Given its close relationship with wheat, spelt is sometimes referred to as “proto-wheat.” Whole grain spelt flour is used mainly for bread making. In order to improve its baking properties for bread, you can make a bread starter or spelt sourdough. This usually results in better bread, but often takes more effort.
General information about spelt:
From Wikipedia: “Spelt (Triticum spelta; Triticum dicoccum), also known as dinkel wheat or hulled wheat, is a species of wheat cultivated since approximately 5000 BC.
Spelt was an important staple in parts of Europe from the Bronze Age to medieval times; it now survives as a relict crop in Central Europe and northern Spain and has found a new market as a health food. ... Over the years 2004 to 2014, spelt gained widespread popularity as a wheat substitute for making artisan breads, pasta and cereals.”
“In a 100 gram serving, uncooked spelt provides 338 calories and is an excellent source ... of protein, dietary fiber, several B vitamins and numerous dietary minerals. Richest nutrient contents include manganese, phosphorus ... and niacin ... Cooking substantially reduces many nutrient contents. Spelt contains about 70% total carbohydrates, including 11% as dietary fiber, and is low in fat.
Spelt contains a moderate amount of gluten, and is therefore suitable for baking, but this component also makes it unsuitable for people with gluten-related disorders, such as celiac disease, non-celiac gluten sensitivity, and wheat allergy. In comparison to hard red winter wheat, spelt has a more soluble protein matrix characterized by a higher gliadin:glutenin ratio.”
“Spelt flour is becoming more easily available. Spelt bread is sold in health food shops and some bakeries in an increasing variety of types of loaf, similar in colour to light rye breads but usually with a slightly sweet and nutty flavour. Biscuits, crackers, and pretzels are also produced, but are more likely to be found in a specialty bakery or health food store than in a regular grocer's shop. In Germany and Austria, spelt loaves and rolls (Dinkelbrot) are widely available in bakeries as is spelt flour in supermarkets. The unripe spelt grains are dried and eaten as Grünkern ("green grain").”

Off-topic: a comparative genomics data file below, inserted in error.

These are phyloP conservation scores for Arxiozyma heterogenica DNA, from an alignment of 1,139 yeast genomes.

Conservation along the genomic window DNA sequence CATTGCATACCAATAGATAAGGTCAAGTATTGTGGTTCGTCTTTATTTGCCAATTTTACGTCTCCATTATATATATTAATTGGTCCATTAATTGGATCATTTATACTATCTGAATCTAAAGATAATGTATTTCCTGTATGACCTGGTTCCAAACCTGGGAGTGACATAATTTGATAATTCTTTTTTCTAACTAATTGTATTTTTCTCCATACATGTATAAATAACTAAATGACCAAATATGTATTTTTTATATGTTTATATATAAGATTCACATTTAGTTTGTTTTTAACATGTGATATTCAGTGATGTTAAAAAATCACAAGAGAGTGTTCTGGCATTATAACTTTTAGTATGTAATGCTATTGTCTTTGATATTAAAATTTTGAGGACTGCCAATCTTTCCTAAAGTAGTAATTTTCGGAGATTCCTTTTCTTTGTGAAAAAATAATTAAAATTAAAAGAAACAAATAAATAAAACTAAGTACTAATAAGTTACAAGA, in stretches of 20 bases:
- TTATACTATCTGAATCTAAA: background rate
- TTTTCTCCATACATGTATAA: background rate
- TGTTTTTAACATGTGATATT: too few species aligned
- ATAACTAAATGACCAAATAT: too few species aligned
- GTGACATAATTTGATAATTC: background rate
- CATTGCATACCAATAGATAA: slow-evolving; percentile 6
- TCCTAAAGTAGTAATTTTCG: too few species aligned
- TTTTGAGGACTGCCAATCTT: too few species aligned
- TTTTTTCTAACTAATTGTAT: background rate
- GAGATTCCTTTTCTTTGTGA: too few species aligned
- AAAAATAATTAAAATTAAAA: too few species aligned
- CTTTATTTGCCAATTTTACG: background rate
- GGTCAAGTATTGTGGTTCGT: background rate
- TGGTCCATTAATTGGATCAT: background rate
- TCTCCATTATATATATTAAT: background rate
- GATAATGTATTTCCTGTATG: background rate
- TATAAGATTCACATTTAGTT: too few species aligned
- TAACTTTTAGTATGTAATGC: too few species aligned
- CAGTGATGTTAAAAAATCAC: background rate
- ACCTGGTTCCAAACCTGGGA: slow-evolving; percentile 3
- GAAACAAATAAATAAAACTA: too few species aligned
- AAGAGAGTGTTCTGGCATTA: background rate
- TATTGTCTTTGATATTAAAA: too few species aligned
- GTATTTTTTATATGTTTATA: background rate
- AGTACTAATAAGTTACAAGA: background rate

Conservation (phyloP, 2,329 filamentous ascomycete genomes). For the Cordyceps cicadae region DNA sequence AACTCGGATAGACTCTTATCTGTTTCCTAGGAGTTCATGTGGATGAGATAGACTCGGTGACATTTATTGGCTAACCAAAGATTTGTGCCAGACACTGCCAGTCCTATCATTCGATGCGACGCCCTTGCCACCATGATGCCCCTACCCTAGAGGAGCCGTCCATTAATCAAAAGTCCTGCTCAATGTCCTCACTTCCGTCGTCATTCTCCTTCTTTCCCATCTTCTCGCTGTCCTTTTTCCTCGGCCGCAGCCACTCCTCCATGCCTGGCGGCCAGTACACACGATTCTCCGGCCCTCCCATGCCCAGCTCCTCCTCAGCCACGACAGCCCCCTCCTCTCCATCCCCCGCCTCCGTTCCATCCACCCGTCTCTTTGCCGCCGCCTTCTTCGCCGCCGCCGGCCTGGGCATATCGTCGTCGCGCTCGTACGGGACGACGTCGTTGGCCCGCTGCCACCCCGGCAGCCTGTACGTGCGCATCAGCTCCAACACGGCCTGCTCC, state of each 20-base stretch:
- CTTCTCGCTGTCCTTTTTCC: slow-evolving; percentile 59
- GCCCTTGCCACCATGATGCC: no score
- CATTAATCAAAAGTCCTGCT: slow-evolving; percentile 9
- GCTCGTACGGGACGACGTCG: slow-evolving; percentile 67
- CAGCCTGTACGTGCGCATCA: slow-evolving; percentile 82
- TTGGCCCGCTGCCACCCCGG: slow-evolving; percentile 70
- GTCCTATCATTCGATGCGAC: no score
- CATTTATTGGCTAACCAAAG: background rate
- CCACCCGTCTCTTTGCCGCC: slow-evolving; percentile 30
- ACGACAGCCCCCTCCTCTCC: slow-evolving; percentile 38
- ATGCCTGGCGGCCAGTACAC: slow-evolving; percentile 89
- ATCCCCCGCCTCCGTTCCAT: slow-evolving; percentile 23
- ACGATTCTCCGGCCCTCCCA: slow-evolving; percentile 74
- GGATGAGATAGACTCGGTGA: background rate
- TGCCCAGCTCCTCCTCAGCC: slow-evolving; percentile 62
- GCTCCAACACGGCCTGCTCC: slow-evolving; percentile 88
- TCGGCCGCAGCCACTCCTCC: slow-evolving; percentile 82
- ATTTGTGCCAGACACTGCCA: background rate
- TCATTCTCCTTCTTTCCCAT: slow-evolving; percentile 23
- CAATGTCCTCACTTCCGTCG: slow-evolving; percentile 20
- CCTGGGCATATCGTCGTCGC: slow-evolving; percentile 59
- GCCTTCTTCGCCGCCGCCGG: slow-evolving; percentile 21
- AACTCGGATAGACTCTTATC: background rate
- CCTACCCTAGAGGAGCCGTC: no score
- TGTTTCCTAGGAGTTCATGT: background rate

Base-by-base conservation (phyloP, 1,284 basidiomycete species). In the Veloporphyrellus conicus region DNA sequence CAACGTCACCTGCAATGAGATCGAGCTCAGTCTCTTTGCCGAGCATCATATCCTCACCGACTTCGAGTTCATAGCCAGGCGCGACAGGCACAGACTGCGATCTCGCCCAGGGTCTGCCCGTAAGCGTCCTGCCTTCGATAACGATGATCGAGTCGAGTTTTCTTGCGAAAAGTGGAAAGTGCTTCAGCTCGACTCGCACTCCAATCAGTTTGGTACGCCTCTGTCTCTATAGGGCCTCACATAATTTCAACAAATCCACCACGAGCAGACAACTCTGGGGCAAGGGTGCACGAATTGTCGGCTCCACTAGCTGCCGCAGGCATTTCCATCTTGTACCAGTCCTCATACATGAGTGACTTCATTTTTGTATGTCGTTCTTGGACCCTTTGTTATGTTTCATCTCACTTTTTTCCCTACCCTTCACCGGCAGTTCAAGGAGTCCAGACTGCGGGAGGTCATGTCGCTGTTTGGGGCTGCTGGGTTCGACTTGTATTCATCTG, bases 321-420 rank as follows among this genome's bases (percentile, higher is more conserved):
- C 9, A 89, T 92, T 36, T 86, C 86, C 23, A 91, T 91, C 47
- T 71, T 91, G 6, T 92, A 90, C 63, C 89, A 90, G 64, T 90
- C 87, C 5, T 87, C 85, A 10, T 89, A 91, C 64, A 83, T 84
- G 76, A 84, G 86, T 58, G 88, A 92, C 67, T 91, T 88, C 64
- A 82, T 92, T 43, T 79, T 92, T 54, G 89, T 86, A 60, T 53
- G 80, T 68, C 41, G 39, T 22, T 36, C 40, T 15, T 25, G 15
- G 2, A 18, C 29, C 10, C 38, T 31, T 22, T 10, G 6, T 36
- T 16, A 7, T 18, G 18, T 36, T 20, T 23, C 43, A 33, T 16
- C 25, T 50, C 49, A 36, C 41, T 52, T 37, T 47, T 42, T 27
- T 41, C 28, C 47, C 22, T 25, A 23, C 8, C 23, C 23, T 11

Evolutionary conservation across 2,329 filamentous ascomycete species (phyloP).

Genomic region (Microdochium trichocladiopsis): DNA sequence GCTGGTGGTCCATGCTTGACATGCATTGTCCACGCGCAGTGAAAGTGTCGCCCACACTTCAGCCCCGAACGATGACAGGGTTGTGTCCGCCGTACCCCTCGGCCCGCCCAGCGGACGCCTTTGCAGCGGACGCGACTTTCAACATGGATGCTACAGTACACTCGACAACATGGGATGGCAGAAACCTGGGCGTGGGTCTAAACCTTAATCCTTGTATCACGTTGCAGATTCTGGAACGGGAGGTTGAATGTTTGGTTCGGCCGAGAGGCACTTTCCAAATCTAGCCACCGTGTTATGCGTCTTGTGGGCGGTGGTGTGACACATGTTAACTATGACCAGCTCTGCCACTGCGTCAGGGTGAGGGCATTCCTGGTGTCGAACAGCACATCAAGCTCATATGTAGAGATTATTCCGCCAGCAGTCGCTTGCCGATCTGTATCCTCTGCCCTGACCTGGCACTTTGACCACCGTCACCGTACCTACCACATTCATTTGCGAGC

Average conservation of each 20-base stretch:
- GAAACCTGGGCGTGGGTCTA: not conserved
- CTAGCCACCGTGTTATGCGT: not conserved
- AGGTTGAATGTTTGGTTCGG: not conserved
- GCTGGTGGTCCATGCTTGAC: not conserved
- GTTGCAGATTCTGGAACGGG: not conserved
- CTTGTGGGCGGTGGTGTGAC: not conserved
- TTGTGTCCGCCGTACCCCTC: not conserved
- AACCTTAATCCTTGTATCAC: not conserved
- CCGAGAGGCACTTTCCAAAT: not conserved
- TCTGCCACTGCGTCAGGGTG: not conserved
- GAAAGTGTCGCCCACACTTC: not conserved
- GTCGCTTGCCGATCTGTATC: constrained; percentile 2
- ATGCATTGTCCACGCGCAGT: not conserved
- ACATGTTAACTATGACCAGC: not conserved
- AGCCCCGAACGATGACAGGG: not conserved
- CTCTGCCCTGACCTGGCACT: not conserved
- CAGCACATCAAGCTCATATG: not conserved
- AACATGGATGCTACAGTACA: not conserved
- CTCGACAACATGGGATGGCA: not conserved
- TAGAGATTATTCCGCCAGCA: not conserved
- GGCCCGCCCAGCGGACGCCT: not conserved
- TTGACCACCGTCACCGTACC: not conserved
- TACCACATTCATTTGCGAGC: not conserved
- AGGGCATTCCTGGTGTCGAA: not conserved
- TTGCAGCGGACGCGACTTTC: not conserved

Uses and bread-making properties:
“Typical products made with spelt flour include spelt pasta and spelt breads such as braided breads and spelt and rye breads In Germany, popular products include Schwäbische Seelen (baguette-like white bread sticks made with spelt) and Knauzenwecken (larger spelt rolls typical of the region of Upper Swabia in Bavaria and Baden-Württemberg.*”
“Although spelt has a high protein content, doughs with spelt flour are usually more difficult to knead and shape than those with wheat flour. It is primarily the proteins gliadin and glutenin that determine how easy it will be to bake with spelt and wheat. As compared to wheat, spelt contains more gliandin, which makes the dough elastic, and less glutenin, which ensures that the dough holds together well. This is why spelt doughs are smooth and elastic, but don’t hold their shape as well and crumble more easily, especially if they are kneaded for too long. The elastic strength of glutenin can be stabilized by adding small amounts of ascorbic acid (about 0.008 %), which through a series of chemical reactions promotes the formation of disulphide bridges with a three-dimensional structure. ... In comparison to wheat and rye products, baked goods made using spelt become dry and hard after a short period of time. This is because the protein and carbohydrates in spelt don’t expand as much and are therefore less able to bind water. And because spelt doughs are more difficult to knead and shape, they are often prepared with less water. Using sourdough starters is one way to counteract this problem as they increase the water-binding properties of the dough, which then makes the baked goods stay fresh and moist for longer.*”